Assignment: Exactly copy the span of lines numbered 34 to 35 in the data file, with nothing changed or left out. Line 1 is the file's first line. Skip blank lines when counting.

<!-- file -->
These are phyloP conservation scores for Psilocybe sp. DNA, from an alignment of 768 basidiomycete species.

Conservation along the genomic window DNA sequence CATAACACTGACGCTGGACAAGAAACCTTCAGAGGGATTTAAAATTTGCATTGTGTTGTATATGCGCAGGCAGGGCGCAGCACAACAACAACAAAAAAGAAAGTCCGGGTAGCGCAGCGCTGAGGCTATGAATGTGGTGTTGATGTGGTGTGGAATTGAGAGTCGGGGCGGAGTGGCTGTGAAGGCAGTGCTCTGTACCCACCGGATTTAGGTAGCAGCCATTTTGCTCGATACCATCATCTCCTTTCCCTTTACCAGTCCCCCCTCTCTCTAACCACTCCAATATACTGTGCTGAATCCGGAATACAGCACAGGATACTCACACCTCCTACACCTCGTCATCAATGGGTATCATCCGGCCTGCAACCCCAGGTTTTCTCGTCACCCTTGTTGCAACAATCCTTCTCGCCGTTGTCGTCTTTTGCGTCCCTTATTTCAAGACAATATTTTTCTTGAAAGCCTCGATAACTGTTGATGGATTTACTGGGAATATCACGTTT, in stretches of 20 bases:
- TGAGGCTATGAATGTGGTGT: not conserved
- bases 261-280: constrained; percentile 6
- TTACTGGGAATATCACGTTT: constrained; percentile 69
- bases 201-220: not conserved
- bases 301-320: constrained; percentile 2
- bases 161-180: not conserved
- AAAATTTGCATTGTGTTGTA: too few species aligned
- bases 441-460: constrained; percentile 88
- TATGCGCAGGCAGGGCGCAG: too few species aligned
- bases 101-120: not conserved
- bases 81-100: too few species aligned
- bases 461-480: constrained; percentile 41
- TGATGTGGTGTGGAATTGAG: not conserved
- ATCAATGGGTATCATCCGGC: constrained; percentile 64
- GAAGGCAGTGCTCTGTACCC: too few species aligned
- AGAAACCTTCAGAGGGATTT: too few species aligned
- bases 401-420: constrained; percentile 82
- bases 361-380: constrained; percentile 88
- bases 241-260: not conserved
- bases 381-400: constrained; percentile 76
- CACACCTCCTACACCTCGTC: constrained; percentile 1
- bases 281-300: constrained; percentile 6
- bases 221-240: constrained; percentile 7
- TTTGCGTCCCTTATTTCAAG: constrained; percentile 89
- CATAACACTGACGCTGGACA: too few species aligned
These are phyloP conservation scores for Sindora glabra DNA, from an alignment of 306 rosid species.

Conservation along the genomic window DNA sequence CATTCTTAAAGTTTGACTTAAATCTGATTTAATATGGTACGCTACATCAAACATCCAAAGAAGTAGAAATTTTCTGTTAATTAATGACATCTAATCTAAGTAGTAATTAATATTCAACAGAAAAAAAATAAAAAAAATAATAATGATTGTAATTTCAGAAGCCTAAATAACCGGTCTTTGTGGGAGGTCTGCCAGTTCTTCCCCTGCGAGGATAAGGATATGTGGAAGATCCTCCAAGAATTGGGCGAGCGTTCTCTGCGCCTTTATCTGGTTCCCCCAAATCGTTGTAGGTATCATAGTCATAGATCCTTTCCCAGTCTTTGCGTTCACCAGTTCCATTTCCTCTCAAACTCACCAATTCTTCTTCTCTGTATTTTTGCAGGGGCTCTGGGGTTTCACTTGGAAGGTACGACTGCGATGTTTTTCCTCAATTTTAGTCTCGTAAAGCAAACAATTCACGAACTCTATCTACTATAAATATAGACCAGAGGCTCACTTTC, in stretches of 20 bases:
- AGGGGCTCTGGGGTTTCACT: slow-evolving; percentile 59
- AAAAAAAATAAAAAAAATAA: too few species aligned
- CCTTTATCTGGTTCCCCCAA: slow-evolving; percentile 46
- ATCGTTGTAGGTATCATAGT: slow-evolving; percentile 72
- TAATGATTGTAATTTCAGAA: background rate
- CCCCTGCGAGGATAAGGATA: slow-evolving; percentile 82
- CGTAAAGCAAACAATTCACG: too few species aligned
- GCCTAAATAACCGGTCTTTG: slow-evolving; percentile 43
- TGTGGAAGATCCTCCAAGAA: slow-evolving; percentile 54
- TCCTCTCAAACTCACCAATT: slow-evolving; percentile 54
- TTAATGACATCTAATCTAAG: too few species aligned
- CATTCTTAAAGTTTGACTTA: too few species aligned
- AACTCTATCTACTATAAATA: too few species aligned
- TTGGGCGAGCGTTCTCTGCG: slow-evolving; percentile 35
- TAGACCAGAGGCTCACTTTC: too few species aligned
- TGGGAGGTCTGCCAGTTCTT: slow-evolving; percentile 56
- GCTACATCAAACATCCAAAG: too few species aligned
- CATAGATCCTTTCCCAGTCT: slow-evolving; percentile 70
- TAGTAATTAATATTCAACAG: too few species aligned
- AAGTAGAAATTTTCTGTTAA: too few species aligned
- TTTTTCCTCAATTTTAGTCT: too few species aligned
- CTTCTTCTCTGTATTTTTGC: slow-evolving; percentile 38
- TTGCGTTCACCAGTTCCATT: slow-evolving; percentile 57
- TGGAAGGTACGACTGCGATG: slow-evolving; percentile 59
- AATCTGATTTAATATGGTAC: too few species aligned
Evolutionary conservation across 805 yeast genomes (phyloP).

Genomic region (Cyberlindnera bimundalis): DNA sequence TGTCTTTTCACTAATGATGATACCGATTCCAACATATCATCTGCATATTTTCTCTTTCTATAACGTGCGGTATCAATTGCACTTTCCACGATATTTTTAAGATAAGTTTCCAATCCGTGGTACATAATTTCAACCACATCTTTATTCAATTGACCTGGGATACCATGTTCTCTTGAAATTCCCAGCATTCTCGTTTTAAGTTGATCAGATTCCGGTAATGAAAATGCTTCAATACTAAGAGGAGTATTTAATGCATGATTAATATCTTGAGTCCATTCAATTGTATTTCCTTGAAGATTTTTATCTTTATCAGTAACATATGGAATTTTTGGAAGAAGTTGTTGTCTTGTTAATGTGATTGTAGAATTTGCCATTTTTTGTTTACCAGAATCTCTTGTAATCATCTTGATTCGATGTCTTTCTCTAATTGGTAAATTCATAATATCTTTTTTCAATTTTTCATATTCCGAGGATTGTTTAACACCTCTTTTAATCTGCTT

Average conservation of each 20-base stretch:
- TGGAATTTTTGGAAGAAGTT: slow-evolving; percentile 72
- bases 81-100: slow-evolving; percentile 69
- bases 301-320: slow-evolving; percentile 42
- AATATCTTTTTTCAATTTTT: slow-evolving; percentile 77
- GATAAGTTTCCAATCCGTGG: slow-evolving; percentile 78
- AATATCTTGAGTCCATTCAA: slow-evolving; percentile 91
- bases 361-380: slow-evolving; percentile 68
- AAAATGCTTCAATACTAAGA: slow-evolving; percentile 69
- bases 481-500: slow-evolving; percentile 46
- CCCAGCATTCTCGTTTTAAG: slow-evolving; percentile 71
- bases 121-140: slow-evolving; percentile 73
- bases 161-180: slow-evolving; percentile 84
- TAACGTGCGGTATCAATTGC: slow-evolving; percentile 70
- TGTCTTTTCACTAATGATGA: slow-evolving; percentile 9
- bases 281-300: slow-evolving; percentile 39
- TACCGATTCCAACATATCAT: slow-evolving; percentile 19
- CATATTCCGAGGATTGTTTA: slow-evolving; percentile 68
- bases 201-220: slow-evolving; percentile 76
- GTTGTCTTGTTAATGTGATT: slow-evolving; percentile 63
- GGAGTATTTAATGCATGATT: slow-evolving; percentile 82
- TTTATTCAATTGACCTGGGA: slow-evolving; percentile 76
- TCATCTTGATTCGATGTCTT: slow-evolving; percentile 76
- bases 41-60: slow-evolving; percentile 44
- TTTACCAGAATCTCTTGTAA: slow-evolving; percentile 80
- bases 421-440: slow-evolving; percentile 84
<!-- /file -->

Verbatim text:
- TAATGATTGTAATTTCAGAA: background rate
- CCCCTGCGAGGATAAGGATA: slow-evolving; percentile 82